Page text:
Amman: Political solution is the only way to address the crisis in Syria, Jordan’s Prime Minister Abdullah Ensour has said, the media reported on Wednesday.
Ensour made the remarks at a joint press conference with his Lebanese counterpart Tamam Salam, where he said after four years of the crisis in Syria, the entire world says the only solution to the crisis in Syria is a political one, Xinhua news agency reported.
He said Jordan does not interfere in the affairs of neighboring Arab states.
“We have no spies or agents in Syria. We have no aspirations to expand or annex any territory of Syria,” the prime minister said, adding that Jordan is keen on the interest of Syria.
Ensour said Jordan which has long border with Syria does not support any armed groups in Syria, adding that Jordan is facing major negative consequences due to the continued influx of Syrian refugees and pressure on several sectors in the country.
For his part, the Lebanese prime minister voiced hope for restoration of stability in Syria, adding that Jordan and Lebanon faced common challenges amidst the crisis.
He voiced hope that regional and international players will stop worsening the situation in Syria. “The international community should exert more efforts to find a political solution to the situation in Syria,” he said.
Amid the bombing campaign between the Syrian regime and rebel forces in the Damascus suburb of Daraya, a small group of young students tried to bring normalcy to the chaos by creating a secret library deep underneath a bullet-ridden building.
The library was built to create a safe shelter for residents to gather and read.
For months, Mike Thomson, a British-based journalist, documented the students’ efforts in his book “Syria’s Secret Library: Reading and Redemption in a Town Under Siege.”
“Most of the town was under sniper fire from the government soldiers who were based in high-rise buildings near the front lines,” Thomson told VOA about the operation.
“They gathered these books under sniper fire and sometimes under shell fire. They brought ladders with them to climb from windows. It was a dangerous exercise they often did during the night,” Thomson said.
Daraya, a suburb located 8 kilometers to the southwest of the Syrian capital, was one of the first areas to witness protests against the Syrian regime in 2011. It soon became a rebel stronghold and a major center of battle. The town suffered a brutal siege and ongoing bombardment by Russian-backed Syrian government forces and allied militias from 2012 to 2016.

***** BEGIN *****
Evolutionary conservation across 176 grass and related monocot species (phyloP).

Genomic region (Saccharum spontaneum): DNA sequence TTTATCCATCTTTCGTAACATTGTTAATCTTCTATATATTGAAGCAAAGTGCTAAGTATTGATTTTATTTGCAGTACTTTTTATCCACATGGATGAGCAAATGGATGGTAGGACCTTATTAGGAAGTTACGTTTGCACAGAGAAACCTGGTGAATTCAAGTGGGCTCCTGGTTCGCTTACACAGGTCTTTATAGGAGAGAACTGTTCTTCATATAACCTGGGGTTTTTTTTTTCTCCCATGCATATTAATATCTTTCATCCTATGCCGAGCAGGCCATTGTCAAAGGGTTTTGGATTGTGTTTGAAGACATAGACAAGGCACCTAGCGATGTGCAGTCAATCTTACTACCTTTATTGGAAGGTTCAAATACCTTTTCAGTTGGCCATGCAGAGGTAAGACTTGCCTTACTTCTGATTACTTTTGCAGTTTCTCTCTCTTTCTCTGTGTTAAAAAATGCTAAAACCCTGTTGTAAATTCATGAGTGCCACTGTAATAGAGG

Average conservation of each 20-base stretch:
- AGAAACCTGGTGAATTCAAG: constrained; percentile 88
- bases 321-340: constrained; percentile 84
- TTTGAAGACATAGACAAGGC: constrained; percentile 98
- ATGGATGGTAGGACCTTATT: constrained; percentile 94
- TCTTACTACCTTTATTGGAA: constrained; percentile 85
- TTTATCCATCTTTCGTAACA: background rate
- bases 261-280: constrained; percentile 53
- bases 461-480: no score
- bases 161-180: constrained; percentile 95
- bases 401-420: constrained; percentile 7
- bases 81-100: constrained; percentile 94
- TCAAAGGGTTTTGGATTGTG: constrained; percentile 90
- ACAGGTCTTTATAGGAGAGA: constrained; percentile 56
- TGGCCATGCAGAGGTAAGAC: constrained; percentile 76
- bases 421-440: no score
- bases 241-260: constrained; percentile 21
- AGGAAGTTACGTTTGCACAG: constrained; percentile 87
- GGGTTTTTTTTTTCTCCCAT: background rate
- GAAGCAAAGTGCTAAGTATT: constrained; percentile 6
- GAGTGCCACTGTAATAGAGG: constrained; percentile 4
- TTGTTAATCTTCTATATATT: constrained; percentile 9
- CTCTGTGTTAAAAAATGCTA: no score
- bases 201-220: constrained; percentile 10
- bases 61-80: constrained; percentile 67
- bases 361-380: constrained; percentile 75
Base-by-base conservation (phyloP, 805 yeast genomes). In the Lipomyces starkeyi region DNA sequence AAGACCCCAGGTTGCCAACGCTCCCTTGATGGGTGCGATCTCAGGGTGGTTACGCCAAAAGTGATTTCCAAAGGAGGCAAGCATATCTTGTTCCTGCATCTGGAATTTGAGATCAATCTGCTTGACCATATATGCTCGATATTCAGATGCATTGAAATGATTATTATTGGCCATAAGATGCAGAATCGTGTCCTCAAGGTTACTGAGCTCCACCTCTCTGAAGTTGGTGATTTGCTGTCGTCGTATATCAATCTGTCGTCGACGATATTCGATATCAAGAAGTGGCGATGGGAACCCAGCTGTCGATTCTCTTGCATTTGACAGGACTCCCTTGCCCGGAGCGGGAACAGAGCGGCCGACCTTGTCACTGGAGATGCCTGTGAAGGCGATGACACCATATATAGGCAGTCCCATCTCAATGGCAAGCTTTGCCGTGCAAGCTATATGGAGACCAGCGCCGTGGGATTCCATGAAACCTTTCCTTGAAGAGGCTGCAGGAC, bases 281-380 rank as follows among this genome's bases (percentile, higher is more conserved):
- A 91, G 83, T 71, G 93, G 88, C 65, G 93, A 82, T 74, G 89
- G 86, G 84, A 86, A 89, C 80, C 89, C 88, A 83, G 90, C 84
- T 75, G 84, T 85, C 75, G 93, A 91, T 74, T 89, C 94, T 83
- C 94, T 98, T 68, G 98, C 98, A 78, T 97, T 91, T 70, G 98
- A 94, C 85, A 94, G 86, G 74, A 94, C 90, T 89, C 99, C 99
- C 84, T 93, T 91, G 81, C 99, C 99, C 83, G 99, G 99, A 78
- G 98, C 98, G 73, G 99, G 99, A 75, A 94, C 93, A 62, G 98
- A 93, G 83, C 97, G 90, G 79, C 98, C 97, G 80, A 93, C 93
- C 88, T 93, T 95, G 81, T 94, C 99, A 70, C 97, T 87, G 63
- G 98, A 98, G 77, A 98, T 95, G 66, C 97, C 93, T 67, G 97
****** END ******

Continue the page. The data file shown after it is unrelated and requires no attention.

During the middle of the siege, basic needs such as food, water and medical supplies were banned from entering the town. It was then that a group of volunteer students teamed up to stock the underground library.
For months, they stowed over 1,400 books for public access, with volumes rescued from Daraya’s public library that was destroyed in a fire caused by a shelling in 2013.
“The library had become everything from a meeting place, tea room, education center, community center and a book club, where everyone discussed a book they read. Because of the lack of books, not everyone could read the same book,” Thomson said.
The library contained a wide collection of local and world literature, covering areas of history, science, religion and culture, and complete sets of encyclopedias. It included popular plays of Shakespeare, books by Syrian poets like Adonis and Maram al-Masri, Agatha Christie’s translated works, and a Marxist interpretation of Islam by author Muhammad Imara.
‘The soul needs food’
When asked by Thomson why a group of young Syrians living under daily bombardment decided to risk their lives searching for books, Abdul Basit, a lead volunteer, said reading served as a spiritual salvation for many.
“I asked Abdul Basit, ‘You are living on a cup of watery soup every day. Why aren’t you out looking for food instead of books?’ Abdul Basit answered, ‘Like the body, the soul also needs food,'” Thomson said.
“They had hope all through this, and they still have hope, because at the end, rebel forces in Daraya had to surrender, and most of these people had to go to Idlib,” he added.
The siege on Daraya ended in August 2016 after the rebels made a deal with Syria that allowed them to evacuate with their families. The agreement reportedly allowed about 700 fighters and 4,000 civilians to leave the suburb before regime forces entered.
Basit and his team of volunteers were among those who had to flee Daraya to northern Syria, leaving the library behind. Unable to take the books, the members tried to conceal the library by blocking its entrance with pieces of shattered concrete.
Despite their efforts, Syrian government forces were able to find the makeshift library. The fate of thousands of books remains unclear, according to Basit, who has been unable to return home due to the regime’s fierce control.
“I miss everything about that special place,” Thomson said in his book. “It wasn’t just a repository of books. It was another world, a world we shared together. And while outside was destruction and pain, inside was creation and hope. … I felt inspired inside these walls.”
With Syria going into its ninth year of conflict, hundreds of thousands of people have been killed and injured, and millions have been displaced.
Over half of all Syrians have been displaced from their homes. Forty percent of them are living in northwest Syria and over 3.6 million are refugees in Turkey, according to a report published last April by the World Health Organization. (VOA)